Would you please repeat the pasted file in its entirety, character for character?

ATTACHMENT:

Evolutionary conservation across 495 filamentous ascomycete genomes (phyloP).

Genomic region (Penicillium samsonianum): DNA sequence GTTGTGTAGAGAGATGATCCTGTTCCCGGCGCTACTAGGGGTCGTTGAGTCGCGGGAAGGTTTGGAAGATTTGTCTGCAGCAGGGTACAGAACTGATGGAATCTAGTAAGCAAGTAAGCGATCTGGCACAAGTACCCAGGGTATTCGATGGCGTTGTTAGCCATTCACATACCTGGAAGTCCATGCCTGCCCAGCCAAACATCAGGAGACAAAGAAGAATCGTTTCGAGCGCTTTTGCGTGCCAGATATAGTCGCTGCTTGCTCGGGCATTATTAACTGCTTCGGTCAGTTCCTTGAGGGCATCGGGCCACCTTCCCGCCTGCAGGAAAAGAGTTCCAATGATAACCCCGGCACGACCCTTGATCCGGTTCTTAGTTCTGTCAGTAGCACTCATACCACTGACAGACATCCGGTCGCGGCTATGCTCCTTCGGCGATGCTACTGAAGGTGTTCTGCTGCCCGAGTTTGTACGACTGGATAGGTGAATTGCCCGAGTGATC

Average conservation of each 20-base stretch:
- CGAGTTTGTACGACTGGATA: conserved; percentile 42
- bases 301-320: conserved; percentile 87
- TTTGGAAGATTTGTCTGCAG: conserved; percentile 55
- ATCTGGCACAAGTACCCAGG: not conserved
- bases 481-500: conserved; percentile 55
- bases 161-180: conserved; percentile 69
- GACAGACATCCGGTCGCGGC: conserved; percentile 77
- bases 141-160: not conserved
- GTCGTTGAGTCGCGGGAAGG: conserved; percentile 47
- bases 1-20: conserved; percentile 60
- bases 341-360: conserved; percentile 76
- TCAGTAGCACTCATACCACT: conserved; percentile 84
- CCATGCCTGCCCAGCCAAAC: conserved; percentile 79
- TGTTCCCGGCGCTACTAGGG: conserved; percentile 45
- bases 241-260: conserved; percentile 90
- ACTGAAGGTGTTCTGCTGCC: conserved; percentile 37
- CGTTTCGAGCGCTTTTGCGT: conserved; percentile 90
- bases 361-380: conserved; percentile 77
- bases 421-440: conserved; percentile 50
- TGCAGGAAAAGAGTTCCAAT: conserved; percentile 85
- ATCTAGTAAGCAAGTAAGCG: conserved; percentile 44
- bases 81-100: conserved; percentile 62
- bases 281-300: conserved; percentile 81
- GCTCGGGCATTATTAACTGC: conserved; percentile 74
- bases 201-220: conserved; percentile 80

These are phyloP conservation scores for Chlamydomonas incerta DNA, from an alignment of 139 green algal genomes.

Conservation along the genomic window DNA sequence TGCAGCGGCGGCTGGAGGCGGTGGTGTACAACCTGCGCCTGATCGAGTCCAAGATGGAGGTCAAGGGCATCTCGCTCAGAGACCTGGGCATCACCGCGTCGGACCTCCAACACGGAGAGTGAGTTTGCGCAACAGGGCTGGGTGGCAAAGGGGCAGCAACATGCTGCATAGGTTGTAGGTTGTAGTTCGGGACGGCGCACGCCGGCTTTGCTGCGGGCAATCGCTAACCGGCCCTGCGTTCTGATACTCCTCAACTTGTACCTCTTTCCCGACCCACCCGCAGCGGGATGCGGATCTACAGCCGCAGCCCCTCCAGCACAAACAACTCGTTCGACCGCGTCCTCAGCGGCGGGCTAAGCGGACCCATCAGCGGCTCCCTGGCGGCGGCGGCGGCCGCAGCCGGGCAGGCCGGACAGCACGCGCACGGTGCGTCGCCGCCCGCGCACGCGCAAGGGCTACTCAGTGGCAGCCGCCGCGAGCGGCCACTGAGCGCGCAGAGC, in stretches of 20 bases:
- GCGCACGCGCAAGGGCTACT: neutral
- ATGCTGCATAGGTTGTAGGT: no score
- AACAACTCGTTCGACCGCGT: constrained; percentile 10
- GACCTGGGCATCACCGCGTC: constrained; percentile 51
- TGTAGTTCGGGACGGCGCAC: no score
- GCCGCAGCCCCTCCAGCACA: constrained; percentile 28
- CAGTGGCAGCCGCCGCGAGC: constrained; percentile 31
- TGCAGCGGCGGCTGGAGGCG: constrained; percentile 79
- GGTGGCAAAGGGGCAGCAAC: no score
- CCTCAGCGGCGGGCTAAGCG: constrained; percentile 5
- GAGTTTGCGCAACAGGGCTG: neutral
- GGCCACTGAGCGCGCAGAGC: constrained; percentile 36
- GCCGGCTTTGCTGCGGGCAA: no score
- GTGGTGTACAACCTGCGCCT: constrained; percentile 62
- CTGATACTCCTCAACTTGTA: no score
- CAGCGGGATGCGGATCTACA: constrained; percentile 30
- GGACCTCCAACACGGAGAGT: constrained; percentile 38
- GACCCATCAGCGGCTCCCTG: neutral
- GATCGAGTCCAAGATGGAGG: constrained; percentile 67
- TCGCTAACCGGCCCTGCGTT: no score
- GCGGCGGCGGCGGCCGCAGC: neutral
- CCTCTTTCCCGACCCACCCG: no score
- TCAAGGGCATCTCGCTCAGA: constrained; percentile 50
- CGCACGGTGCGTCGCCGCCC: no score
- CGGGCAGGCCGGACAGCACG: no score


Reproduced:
Evolutionary conservation across 495 filamentous ascomycete genomes (phyloP).

Genomic region (Penicillium samsonianum): DNA sequence GTTGTGTAGAGAGATGATCCTGTTCCCGGCGCTACTAGGGGTCGTTGAGTCGCGGGAAGGTTTGGAAGATTTGTCTGCAGCAGGGTACAGAACTGATGGAATCTAGTAAGCAAGTAAGCGATCTGGCACAAGTACCCAGGGTATTCGATGGCGTTGTTAGCCATTCACATACCTGGAAGTCCATGCCTGCCCAGCCAAACATCAGGAGACAAAGAAGAATCGTTTCGAGCGCTTTTGCGTGCCAGATATAGTCGCTGCTTGCTCGGGCATTATTAACTGCTTCGGTCAGTTCCTTGAGGGCATCGGGCCACCTTCCCGCCTGCAGGAAAAGAGTTCCAATGATAACCCCGGCACGACCCTTGATCCGGTTCTTAGTTCTGTCAGTAGCACTCATACCACTGACAGACATCCGGTCGCGGCTATGCTCCTTCGGCGATGCTACTGAAGGTGTTCTGCTGCCCGAGTTTGTACGACTGGATAGGTGAATTGCCCGAGTGATC

Average conservation of each 20-base stretch:
- CGAGTTTGTACGACTGGATA: conserved; percentile 42
- bases 301-320: conserved; percentile 87
- TTTGGAAGATTTGTCTGCAG: conserved; percentile 55
- ATCTGGCACAAGTACCCAGG: not conserved
- bases 481-500: conserved; percentile 55
- bases 161-180: conserved; percentile 69
- GACAGACATCCGGTCGCGGC: conserved; percentile 77
- bases 141-160: not conserved
- GTCGTTGAGTCGCGGGAAGG: conserved; percentile 47
- bases 1-20: conserved; percentile 60
- bases 341-360: conserved; percentile 76
- TCAGTAGCACTCATACCACT: conserved; percentile 84
- CCATGCCTGCCCAGCCAAAC: conserved; percentile 79
- TGTTCCCGGCGCTACTAGGG: conserved; percentile 45
- bases 241-260: conserved; percentile 90
- ACTGAAGGTGTTCTGCTGCC: conserved; percentile 37
- CGTTTCGAGCGCTTTTGCGT: conserved; percentile 90
- bases 361-380: conserved; percentile 77
- bases 421-440: conserved; percentile 50
- TGCAGGAAAAGAGTTCCAAT: conserved; percentile 85
- ATCTAGTAAGCAAGTAAGCG: conserved; percentile 44
- bases 81-100: conserved; percentile 62
- bases 281-300: conserved; percentile 81
- GCTCGGGCATTATTAACTGC: conserved; percentile 74
- bases 201-220: conserved; percentile 80

These are phyloP conservation scores for Chlamydomonas incerta DNA, from an alignment of 139 green algal genomes.

Conservation along the genomic window DNA sequence TGCAGCGGCGGCTGGAGGCGGTGGTGTACAACCTGCGCCTGATCGAGTCCAAGATGGAGGTCAAGGGCATCTCGCTCAGAGACCTGGGCATCACCGCGTCGGACCTCCAACACGGAGAGTGAGTTTGCGCAACAGGGCTGGGTGGCAAAGGGGCAGCAACATGCTGCATAGGTTGTAGGTTGTAGTTCGGGACGGCGCACGCCGGCTTTGCTGCGGGCAATCGCTAACCGGCCCTGCGTTCTGATACTCCTCAACTTGTACCTCTTTCCCGACCCACCCGCAGCGGGATGCGGATCTACAGCCGCAGCCCCTCCAGCACAAACAACTCGTTCGACCGCGTCCTCAGCGGCGGGCTAAGCGGACCCATCAGCGGCTCCCTGGCGGCGGCGGCGGCCGCAGCCGGGCAGGCCGGACAGCACGCGCACGGTGCGTCGCCGCCCGCGCACGCGCAAGGGCTACTCAGTGGCAGCCGCCGCGAGCGGCCACTGAGCGCGCAGAGC, in stretches of 20 bases:
- GCGCACGCGCAAGGGCTACT: neutral
- ATGCTGCATAGGTTGTAGGT: no score
- AACAACTCGTTCGACCGCGT: constrained; percentile 10
- GACCTGGGCATCACCGCGTC: constrained; percentile 51
- TGTAGTTCGGGACGGCGCAC: no score
- GCCGCAGCCCCTCCAGCACA: constrained; percentile 28
- CAGTGGCAGCCGCCGCGAGC: constrained; percentile 31
- TGCAGCGGCGGCTGGAGGCG: constrained; percentile 79
- GGTGGCAAAGGGGCAGCAAC: no score
- CCTCAGCGGCGGGCTAAGCG: constrained; percentile 5
- GAGTTTGCGCAACAGGGCTG: neutral
- GGCCACTGAGCGCGCAGAGC: constrained; percentile 36
- GCCGGCTTTGCTGCGGGCAA: no score
- GTGGTGTACAACCTGCGCCT: constrained; percentile 62
- CTGATACTCCTCAACTTGTA: no score
- CAGCGGGATGCGGATCTACA: constrained; percentile 30
- GGACCTCCAACACGGAGAGT: constrained; percentile 38
- GACCCATCAGCGGCTCCCTG: neutral
- GATCGAGTCCAAGATGGAGG: constrained; percentile 67
- TCGCTAACCGGCCCTGCGTT: no score
- GCGGCGGCGGCGGCCGCAGC: neutral
- CCTCTTTCCCGACCCACCCG: no score
- TCAAGGGCATCTCGCTCAGA: constrained; percentile 50
- CGCACGGTGCGTCGCCGCCC: no score
- CGGGCAGGCCGGACAGCACG: no score